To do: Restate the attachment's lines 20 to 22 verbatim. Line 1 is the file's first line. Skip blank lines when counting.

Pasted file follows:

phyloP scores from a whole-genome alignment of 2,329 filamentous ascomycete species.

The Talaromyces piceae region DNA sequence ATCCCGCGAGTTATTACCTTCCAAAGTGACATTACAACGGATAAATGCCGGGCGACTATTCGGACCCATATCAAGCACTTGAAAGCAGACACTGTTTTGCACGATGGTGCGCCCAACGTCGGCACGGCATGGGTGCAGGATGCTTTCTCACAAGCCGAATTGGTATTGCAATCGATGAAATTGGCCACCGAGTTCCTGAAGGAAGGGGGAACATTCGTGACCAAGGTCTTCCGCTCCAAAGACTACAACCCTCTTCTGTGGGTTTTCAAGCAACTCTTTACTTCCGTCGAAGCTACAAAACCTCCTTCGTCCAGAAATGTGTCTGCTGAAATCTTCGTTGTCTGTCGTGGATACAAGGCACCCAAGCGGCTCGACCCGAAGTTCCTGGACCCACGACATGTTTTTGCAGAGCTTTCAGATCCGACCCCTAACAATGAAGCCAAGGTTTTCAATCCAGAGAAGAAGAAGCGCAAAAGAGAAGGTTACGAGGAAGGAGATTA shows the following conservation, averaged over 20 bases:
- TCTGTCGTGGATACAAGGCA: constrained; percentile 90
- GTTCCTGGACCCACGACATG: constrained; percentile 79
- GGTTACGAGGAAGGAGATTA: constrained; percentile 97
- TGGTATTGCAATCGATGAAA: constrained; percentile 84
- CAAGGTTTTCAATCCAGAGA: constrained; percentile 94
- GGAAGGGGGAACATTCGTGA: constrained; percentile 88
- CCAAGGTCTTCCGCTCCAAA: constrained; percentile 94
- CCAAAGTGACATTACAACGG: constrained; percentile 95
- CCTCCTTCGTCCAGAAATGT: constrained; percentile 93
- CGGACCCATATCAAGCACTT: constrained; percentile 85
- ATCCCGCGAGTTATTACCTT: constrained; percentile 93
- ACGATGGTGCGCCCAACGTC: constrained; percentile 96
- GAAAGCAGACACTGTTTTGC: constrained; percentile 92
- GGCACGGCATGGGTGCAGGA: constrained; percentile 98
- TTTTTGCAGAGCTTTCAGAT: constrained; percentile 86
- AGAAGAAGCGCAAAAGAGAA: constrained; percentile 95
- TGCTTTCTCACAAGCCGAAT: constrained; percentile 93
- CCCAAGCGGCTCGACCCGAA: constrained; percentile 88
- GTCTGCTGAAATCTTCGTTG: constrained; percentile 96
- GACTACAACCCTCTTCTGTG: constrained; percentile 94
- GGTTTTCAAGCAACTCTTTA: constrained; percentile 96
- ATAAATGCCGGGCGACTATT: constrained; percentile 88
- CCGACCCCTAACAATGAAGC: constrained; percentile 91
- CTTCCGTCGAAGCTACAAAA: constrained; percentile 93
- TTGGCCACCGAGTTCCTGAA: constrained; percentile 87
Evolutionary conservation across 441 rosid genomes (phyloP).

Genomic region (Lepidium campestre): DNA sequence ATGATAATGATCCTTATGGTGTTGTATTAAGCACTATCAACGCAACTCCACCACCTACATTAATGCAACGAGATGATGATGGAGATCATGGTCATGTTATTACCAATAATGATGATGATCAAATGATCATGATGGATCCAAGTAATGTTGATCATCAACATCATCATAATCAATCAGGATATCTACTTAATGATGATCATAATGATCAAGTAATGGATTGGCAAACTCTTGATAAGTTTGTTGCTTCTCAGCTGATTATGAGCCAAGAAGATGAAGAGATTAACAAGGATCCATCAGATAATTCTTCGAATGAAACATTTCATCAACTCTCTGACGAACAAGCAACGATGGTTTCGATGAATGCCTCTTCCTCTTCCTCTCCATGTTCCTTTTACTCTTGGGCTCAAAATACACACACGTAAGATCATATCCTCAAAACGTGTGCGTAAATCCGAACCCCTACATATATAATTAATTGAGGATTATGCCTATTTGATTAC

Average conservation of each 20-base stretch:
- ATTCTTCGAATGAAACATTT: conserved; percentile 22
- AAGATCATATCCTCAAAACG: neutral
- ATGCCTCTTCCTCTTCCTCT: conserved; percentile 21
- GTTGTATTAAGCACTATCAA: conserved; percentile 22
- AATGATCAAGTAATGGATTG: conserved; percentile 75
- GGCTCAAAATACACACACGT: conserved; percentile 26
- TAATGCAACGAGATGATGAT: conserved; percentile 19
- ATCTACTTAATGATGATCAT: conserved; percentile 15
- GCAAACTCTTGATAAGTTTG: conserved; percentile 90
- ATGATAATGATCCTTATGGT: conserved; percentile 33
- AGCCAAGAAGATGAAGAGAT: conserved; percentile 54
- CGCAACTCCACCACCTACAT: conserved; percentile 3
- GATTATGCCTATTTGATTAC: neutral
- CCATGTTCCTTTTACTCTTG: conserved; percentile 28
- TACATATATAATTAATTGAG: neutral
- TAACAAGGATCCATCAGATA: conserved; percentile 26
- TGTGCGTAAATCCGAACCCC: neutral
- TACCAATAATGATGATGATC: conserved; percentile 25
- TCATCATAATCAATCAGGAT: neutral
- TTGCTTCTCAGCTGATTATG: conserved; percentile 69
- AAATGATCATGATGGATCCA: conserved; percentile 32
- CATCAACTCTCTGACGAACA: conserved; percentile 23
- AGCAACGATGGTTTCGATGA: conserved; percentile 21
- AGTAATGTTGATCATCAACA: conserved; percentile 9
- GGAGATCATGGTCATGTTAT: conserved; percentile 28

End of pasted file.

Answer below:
- CCCAAGCGGCTCGACCCGAA: constrained; percentile 88
- GTCTGCTGAAATCTTCGTTG: constrained; percentile 96
- GACTACAACCCTCTTCTGTG: constrained; percentile 94